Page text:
Fortune would have many influences in cultural works throughout the Middle Ages. In Le Roman de la Rose, Fortune frustrates the hopes of a lover who has been helped by a personified character "Reason". In Dante's Inferno, in the seventh canto, Virgil explains the nature of Fortune. Boccaccio's De Casibus Virorum Illustrium ("The Fortunes of Famous Men"), used by John Lydgate to compose his Fall of Princes, tells of many where the turn of Fortune's wheel brought those most high to disaster. Fortune makes her appearance in Carmina Burana (see image). Lady Fortune appears in chapter 25 of Machiavelli's The Prince, in which he says Fortune only rules one half of men's fate, the other half being of their own will. Machiavelli reminds the reader that Fortune is a woman, that she favours a strong, or even violent hand, and the she favours the more aggressive and bold young man than a timid elder. Even Shakespeare was no stranger to Lady Fortune:
When in disgrace with Fortune and men's eyes
I all alone beweep my outcast state ... — Sonnet 29

Pars Fortuna also referred as Fortuna

An indication to the significance of Pars Fortuna or Fortuna is attributed to classical mythology of the Greek Goddess of destiny – Fortuna. She was the first born of Jupiter. King Servius Tullius is said to have introduced the worship of Fortuna at a famous shrine ar Praeneste. It is said that oracles were obtained by a child drawing from a bag of wooden tokens, each inscribed with a cryptic message. Fortuna was also credited as the harbinger of fertility. Fortuna’s Greek counterpart was Tyche, (from the Greek teuchein 'to cause'), originally a philosophical concept rather than a goddess, the 'pure chance' which brings either good or evil fortune. The later worship of Agathe Tyche, 'Good Fortune', may owe something to the cult of Fortuna.
In Astrology however, the term ‘Pars Fortuna’ represents a mathematical point in the zodiac derived by the longitudinal positions of the Sun, Moon and Ascendant (Rising sign) in the birth chart of an individual. It represents an especially beneficial point in the horoscopic chart. In Arabic Astrology, this point is called Arabian Parts. and The procedure followed for fixing One’s Pars Fortuna in ancient and traditional astrology depended on the time of birth, viz., during daylight or night time (whether the Sun was above or below the horizon). But in modern western astrology day time formula only was used for many years but with propagation of knowledge, the two calculation method is stated to be now in use.
The formula for calculating the day time Part of Fortune (PF) is (using the 360 degree positions for each point):
PF = Ascendant + Moon - Sun
The formula for the night time Part of Fortune is:
PF = Ascendant + Sun - Moon
Each of the above calculation method results in completely different zodiac positions for the Part of Fortune. and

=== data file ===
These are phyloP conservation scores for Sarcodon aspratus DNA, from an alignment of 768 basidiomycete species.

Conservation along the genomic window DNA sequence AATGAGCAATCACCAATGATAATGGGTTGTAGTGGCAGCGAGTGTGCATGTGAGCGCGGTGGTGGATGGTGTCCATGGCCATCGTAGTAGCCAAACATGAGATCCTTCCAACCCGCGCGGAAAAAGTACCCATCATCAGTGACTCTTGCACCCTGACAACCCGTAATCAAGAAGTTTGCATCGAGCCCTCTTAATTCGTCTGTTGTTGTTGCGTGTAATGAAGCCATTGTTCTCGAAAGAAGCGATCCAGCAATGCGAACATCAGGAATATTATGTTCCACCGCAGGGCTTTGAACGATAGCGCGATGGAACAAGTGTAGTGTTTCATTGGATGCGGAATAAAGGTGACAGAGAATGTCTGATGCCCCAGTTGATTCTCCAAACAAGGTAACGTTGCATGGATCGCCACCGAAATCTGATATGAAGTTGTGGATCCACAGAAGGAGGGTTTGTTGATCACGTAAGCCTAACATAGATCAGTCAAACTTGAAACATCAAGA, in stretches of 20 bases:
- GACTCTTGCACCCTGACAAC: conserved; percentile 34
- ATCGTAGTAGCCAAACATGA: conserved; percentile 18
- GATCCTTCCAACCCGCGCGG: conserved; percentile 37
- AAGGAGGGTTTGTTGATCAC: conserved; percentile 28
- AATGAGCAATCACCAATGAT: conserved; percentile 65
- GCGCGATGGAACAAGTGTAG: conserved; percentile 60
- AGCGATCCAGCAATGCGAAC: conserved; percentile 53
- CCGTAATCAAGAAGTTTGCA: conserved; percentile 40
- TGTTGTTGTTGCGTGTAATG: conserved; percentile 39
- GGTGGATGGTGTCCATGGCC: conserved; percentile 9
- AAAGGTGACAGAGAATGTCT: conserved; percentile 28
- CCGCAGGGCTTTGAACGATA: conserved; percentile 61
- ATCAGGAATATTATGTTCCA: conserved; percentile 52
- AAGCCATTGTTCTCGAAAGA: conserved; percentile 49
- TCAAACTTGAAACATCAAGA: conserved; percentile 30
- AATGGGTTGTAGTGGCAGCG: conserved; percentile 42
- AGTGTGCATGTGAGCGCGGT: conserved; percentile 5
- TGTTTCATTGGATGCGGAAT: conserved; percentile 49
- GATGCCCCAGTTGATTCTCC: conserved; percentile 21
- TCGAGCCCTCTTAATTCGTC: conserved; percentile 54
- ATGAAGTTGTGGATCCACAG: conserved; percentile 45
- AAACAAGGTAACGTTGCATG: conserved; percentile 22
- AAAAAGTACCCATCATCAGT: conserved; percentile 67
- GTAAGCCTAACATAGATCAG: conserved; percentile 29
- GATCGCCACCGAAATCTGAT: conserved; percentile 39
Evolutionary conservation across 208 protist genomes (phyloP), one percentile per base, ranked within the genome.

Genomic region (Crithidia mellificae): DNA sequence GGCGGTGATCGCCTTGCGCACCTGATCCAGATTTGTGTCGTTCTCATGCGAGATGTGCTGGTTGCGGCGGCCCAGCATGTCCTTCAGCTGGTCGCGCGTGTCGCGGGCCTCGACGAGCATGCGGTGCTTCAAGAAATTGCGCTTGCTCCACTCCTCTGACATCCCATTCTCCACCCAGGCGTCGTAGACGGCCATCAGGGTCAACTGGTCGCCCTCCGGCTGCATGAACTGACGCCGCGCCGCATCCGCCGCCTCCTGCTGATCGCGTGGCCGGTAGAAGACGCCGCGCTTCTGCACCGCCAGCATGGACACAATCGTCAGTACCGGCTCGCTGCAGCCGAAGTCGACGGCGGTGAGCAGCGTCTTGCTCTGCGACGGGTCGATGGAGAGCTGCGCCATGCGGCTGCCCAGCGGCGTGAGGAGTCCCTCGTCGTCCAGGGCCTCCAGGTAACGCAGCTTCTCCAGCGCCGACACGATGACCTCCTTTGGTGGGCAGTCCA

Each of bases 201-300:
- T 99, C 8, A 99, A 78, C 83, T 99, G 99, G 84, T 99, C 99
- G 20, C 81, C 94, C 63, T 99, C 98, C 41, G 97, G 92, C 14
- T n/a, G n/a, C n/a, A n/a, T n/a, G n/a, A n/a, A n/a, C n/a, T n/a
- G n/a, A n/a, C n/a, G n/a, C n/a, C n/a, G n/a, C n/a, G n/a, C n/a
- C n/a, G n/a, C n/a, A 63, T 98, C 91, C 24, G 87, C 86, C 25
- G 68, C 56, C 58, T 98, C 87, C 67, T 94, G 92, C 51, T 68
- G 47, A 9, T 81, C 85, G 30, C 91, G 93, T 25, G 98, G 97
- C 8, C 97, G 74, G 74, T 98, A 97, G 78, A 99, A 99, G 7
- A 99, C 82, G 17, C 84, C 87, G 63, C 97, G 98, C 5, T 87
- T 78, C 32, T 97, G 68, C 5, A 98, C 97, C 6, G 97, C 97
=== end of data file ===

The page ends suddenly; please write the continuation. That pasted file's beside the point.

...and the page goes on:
Al Biruni - Abu Arrayhan Muhammad ibn Ahmad al-Biruni (973 – 1048) - a mathematician, astronomer and scholar, who lived in the 11th century was the greatest proponents of this system of prediction He listed a total of 97 Arabic Parts, which at the time were widely used for astrological consultations. Paul Vachier has prepared an Arabic Parts Calculator for all the Arabic Parts.

Aspects of Fortuna

  • Fortuna Annonaria brought the luck of the harvest
  • Fortuna Belli fortune of war
  • Fortuna Primigenia directed the fortune of a firstborn child at the moment of birth
  • Fortuna Virilis attended a man's career
  • Fortuna Redux brought one safely home
  • Fortuna Respiciens fortune of the provider
  • Fortuna Muliebris the luck of a woman. Typical of Roman attitudes, the fortune of a woman in marriage, however, was Fortuna Virilis.
  • Fortuna Victrix brought victory in battle
  • Fortuna Augusta fortune of the emperor
  • Fortuna Balnearis fortune of the baths
  • Fortuna Conservatrix fortune of the Preserver
  • Fortuna Equestris fortune of the Knights
  • Fortuna Huiusque fortune of the present day
  • Fortuna Obsequens fortune of indulgence
  • Fortuna Privata fortune of the private individual
  • Fortuna Publica fortune of the people
  • Fortuna Romana fortune of Rome
  • Fortuna Virgo fortune of the virgin
  • Pars Fortuna

See also


1. Fortune, Spirit & the Lunation cycle by David Plant)
3. Fortune, Spirit & the Lunation cycle by David Plant
5. -Fortune, Spirit & the Lunation cycle by David Plant
  • Howard Rollin Patch (1923), Fortuna in Old French Literature
  • Lesley Adkins, Roy A. Adkins (2001) Dictionary of Roman Religion
  • Howard Rollin Patch (1927, repr. 1967), The Goddess Fortuna in Medieval Literature
  • Howard Rollin Patch (1922), The Tradition of the Goddess Fortuna in Medieval Philosophy and Literature